You can find programs for everything from a gap year to a more supportive traditional college experience
Ruth Lee, MEd, ET/P
Senior Educational and Learning Specialist and Director of Clinical Outreach
CHILD MIND INSTITUTE
Q: My daughter has ADHD and is a B minus student. She struggles in school and has poor executive functioning skills. She will be looking for colleges next year. Are there any that have particularly good services for kids with ADHD?
A: There are several colleges with especially well-developed programs for kids with ADHD. The oldest is Curry College in Massachusetts. Students accepted to Curry can apply to the Program for Advancement of Learning, which offers assistance to students who have ADHD, executive function issues, and other learning differences. Students in the PAL program take classes at Curry while also receiving individualized academic support from PAL faculty members who work with them on study skills like organization and time management. Some of these classes will be for credit so that students are motivated to keep participating.
Another well-known program is the Strategic Alternative Learning Techniques Center at the University of Arizona. Students need to apply to both the university and SALT, and pay for them both. Students are assigned a strategic learning specialist who creates a learning plan specifically designed for them. SALT also provides tutoring and facilitates any necessary psychological services.
Landmark College in Vermont is a two-year college exclusively for kids with ADHD, dyslexia, and other learning disabilities. Students receive associate's degrees in general studies, liberal arts, or business administration, and most move on to a four-year degree program elsewhere. Landmark offers small class sizes, structured study environments, and access to assistive technology. And since the entire student body has learning differences, you can depend on the faculty and community being supportive and sensitive to your daughter's needs.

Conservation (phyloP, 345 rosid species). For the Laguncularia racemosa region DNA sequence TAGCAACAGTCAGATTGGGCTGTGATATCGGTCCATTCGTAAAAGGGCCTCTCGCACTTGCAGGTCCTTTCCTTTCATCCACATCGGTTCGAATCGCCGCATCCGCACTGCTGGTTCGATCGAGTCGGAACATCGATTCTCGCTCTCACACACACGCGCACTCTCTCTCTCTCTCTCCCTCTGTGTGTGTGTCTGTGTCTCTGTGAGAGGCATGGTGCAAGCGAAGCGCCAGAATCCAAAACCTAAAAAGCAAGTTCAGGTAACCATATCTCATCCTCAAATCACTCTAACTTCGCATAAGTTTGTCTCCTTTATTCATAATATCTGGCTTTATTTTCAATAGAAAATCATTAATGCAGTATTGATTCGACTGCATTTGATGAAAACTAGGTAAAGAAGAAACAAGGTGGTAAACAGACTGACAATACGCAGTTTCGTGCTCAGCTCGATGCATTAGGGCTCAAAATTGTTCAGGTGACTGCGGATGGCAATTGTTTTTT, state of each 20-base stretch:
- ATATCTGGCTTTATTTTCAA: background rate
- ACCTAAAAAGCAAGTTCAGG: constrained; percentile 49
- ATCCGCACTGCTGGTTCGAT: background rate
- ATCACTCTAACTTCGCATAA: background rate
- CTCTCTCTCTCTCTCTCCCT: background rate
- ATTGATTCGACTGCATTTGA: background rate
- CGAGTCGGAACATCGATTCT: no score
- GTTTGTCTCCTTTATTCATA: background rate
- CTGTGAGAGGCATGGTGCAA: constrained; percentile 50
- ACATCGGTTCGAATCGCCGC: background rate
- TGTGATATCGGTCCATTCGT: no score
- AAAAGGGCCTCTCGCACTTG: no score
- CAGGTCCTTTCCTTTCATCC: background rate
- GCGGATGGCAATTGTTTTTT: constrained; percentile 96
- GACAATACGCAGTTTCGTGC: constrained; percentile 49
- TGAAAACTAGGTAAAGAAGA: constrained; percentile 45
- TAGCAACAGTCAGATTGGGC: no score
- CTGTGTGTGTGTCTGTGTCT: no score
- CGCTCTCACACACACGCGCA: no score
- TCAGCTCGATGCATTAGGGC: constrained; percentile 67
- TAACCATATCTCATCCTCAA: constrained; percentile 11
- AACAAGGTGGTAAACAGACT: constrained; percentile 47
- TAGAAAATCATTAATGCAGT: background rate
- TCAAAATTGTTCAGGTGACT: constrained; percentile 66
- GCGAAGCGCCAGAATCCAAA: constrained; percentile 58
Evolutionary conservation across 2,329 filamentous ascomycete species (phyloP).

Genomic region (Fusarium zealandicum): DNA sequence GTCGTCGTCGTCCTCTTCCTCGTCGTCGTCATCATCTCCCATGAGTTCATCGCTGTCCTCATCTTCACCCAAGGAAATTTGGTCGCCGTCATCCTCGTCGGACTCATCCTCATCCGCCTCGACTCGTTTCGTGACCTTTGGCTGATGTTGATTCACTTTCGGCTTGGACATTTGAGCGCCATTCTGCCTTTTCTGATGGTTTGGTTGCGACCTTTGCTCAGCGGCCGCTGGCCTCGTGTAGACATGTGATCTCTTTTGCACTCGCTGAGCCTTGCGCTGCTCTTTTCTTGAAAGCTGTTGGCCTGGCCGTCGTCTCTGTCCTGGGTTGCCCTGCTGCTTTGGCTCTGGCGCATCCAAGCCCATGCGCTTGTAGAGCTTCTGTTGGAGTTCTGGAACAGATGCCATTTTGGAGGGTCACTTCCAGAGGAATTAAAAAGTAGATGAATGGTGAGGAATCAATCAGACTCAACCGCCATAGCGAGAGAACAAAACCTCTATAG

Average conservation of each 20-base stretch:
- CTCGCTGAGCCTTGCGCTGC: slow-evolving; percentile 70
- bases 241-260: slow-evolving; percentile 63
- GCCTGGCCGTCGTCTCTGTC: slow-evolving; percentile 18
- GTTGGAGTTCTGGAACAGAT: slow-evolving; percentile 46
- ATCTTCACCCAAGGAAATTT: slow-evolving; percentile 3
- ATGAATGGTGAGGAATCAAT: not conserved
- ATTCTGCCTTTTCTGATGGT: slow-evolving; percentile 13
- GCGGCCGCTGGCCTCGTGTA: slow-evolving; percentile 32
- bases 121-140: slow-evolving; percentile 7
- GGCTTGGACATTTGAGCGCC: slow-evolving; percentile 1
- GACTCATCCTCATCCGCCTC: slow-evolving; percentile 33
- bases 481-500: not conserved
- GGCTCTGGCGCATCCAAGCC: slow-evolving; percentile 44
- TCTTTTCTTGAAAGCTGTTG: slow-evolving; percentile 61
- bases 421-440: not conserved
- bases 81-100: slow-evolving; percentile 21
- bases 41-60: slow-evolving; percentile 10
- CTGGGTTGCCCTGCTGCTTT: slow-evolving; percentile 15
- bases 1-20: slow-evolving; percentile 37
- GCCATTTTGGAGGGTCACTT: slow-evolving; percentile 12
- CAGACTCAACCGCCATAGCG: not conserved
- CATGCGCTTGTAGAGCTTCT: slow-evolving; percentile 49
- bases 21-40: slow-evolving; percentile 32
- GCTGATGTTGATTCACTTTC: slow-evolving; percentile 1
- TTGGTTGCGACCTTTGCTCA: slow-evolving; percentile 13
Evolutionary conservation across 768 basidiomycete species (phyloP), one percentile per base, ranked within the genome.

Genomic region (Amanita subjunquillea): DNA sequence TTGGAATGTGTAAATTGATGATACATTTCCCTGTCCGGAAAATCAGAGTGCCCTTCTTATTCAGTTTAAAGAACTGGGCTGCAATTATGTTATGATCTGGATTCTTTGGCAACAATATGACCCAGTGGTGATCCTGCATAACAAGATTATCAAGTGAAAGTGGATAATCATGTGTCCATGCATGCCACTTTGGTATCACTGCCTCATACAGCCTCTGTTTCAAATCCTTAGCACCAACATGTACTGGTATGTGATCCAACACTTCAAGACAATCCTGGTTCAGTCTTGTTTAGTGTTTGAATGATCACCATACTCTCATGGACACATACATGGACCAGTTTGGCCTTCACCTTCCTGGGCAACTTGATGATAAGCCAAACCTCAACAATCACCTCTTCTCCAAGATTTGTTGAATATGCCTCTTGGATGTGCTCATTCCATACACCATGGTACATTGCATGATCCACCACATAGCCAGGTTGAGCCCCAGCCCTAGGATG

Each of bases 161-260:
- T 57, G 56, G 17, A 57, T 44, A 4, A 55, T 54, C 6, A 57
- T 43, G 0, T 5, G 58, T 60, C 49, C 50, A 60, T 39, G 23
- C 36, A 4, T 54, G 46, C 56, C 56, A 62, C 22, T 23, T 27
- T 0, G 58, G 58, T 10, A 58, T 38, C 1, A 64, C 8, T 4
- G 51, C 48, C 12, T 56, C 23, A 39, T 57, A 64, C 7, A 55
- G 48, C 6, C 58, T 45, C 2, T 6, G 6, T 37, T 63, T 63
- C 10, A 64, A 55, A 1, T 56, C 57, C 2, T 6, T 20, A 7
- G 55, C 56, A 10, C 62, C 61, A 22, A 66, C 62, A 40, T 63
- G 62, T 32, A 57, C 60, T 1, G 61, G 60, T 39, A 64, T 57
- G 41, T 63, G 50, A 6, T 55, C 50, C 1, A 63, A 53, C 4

Another interesting program is the Thames Academy at Mitchell College in Connecticut. Mitchell actually offers a gap year program, or what they call a "pre-college transitional experience." Students in the Thames Academy are living on campus with the other students and taking regular college courses while also taking some specialized workshops they'll find helpful—study skills, writing skills, organizational skills, even money management. It's a nice introduction to college life and at the end of the program students can have earned up to 16 transferable college credits. Then they can continue on through Mitchell or go somewhere else.
That's just to name a few; there are many more. Hofstra University in New York, American University in Washington DC, the University of Denver, Marist College in Poughkeepsie, New York, the University of Connecticut, and Lynn University in Florida all have excellent programs. One great resource that I recommend to families exploring all their options is the book Peterson's Colleges With Programs for Students With Learning Disabilities or Attention Deficit Disorders. It covers everything from the specific programs that help kids with learning differences to financial aid. Research on the Internet will be helpful here, too.